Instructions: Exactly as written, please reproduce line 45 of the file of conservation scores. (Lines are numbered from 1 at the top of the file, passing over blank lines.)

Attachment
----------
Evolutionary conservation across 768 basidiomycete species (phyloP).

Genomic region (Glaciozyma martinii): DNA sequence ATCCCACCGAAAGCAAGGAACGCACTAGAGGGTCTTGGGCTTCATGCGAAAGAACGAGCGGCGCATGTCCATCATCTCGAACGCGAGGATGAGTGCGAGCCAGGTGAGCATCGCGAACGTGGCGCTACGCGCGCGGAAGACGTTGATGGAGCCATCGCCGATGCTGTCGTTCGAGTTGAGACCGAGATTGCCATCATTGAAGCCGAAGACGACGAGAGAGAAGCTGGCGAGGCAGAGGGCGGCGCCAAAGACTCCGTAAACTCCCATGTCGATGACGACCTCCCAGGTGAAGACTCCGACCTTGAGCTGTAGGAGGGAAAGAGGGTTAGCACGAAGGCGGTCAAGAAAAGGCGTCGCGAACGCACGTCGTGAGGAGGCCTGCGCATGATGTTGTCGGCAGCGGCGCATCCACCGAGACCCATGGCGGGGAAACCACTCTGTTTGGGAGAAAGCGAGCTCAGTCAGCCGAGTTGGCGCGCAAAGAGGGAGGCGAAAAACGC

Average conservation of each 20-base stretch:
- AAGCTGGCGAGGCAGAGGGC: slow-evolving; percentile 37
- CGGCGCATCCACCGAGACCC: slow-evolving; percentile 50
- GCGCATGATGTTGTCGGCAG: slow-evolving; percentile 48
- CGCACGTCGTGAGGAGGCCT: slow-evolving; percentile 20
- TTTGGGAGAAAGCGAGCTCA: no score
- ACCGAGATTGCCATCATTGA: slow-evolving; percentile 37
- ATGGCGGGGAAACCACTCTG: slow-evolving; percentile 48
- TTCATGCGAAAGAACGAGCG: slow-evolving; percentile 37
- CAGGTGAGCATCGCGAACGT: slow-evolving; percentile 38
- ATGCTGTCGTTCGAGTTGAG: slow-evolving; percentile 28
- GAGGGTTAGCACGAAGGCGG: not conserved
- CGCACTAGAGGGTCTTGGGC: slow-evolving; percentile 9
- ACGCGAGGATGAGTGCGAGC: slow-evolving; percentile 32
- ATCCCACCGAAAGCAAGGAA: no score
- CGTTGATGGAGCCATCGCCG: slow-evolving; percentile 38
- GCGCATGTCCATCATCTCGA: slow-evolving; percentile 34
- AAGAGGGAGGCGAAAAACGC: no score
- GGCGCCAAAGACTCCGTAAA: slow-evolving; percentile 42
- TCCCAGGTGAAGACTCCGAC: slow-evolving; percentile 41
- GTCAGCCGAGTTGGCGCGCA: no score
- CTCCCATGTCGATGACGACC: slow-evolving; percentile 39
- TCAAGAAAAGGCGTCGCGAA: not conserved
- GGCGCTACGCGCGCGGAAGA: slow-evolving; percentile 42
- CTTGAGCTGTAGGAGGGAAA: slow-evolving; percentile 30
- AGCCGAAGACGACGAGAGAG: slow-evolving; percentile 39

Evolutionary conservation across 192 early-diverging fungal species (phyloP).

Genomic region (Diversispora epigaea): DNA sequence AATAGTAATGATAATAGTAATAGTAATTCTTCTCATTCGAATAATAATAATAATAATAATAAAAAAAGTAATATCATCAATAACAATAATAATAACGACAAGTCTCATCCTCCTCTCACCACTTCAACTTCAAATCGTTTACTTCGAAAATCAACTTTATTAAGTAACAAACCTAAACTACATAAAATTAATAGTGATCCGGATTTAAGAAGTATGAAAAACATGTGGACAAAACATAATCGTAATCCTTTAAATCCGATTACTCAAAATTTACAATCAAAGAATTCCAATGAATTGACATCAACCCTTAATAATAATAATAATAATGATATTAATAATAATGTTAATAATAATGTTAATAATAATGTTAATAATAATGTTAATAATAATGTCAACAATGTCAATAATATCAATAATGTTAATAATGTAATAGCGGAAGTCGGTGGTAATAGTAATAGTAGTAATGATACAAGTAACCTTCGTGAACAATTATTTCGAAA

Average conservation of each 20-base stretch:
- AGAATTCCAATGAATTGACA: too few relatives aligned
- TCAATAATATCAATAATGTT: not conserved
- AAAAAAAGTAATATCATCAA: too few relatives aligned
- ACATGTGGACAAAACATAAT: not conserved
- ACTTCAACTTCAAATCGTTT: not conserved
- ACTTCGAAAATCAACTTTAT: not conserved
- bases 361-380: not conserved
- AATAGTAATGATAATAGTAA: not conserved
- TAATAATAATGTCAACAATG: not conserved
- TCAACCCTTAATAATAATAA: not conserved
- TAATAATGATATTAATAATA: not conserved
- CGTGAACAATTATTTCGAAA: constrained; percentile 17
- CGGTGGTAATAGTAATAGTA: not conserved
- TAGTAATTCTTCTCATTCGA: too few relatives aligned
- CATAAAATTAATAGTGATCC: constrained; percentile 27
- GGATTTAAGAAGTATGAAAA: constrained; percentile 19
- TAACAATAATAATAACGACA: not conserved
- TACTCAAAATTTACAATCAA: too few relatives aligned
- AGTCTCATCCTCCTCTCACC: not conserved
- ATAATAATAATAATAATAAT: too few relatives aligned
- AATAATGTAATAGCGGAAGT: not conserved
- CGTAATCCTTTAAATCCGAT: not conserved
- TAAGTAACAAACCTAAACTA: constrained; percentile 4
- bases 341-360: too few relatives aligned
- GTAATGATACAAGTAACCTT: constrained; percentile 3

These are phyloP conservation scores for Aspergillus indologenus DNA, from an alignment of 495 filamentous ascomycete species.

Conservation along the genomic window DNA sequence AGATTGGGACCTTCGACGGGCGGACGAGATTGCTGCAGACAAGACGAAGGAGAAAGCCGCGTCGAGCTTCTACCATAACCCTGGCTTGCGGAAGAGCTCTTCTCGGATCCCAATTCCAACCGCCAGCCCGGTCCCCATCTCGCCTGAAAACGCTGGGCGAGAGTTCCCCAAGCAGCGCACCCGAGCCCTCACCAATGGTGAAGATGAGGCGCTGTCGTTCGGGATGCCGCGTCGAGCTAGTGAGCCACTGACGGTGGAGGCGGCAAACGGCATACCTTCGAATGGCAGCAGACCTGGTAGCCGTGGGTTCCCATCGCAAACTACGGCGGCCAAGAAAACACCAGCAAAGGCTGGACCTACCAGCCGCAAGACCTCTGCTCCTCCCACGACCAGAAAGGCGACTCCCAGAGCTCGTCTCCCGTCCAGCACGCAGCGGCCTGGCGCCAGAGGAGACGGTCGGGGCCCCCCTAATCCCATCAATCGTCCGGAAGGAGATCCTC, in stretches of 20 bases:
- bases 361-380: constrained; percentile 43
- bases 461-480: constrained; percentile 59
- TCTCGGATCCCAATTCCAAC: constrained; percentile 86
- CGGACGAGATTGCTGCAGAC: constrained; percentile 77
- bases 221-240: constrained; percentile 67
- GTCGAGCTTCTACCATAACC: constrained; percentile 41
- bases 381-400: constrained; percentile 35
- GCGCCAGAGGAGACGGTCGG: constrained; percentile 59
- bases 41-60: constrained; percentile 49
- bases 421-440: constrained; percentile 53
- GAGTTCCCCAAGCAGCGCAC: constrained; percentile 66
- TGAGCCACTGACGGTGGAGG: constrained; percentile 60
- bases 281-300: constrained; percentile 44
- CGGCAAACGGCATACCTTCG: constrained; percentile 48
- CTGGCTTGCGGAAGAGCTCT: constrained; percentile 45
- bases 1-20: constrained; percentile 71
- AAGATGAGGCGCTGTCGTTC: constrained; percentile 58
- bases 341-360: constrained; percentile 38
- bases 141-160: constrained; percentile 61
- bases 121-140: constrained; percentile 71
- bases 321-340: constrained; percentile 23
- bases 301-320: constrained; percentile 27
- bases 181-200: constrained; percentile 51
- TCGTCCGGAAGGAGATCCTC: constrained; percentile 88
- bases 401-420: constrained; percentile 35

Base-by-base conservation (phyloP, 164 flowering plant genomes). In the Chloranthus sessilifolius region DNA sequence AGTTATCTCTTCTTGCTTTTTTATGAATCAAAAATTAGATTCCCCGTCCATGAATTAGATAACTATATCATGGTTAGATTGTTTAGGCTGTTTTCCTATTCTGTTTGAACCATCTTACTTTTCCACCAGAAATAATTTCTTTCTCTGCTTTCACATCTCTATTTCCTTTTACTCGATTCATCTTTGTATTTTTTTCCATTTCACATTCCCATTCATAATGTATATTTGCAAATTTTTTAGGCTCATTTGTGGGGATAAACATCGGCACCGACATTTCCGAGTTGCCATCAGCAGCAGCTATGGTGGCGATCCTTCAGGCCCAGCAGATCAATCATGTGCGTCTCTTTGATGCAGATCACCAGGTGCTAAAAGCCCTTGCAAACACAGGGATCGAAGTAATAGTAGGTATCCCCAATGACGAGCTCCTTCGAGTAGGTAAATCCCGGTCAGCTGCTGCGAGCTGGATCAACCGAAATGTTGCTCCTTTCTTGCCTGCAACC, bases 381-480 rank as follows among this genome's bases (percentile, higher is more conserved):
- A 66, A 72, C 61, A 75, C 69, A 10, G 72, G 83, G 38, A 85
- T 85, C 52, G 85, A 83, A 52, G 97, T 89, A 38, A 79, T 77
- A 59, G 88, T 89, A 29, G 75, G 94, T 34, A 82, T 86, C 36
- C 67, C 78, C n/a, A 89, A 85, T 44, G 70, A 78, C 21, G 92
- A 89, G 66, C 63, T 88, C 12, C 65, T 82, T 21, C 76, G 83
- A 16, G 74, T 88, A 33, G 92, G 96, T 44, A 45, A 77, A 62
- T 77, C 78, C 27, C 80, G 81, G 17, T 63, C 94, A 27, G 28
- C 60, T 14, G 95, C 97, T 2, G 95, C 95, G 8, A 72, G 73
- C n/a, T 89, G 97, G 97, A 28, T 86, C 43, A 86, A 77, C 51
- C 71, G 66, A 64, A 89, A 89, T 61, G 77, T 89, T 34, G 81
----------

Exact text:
- TAGTAATTCTTCTCATTCGA: too few relatives aligned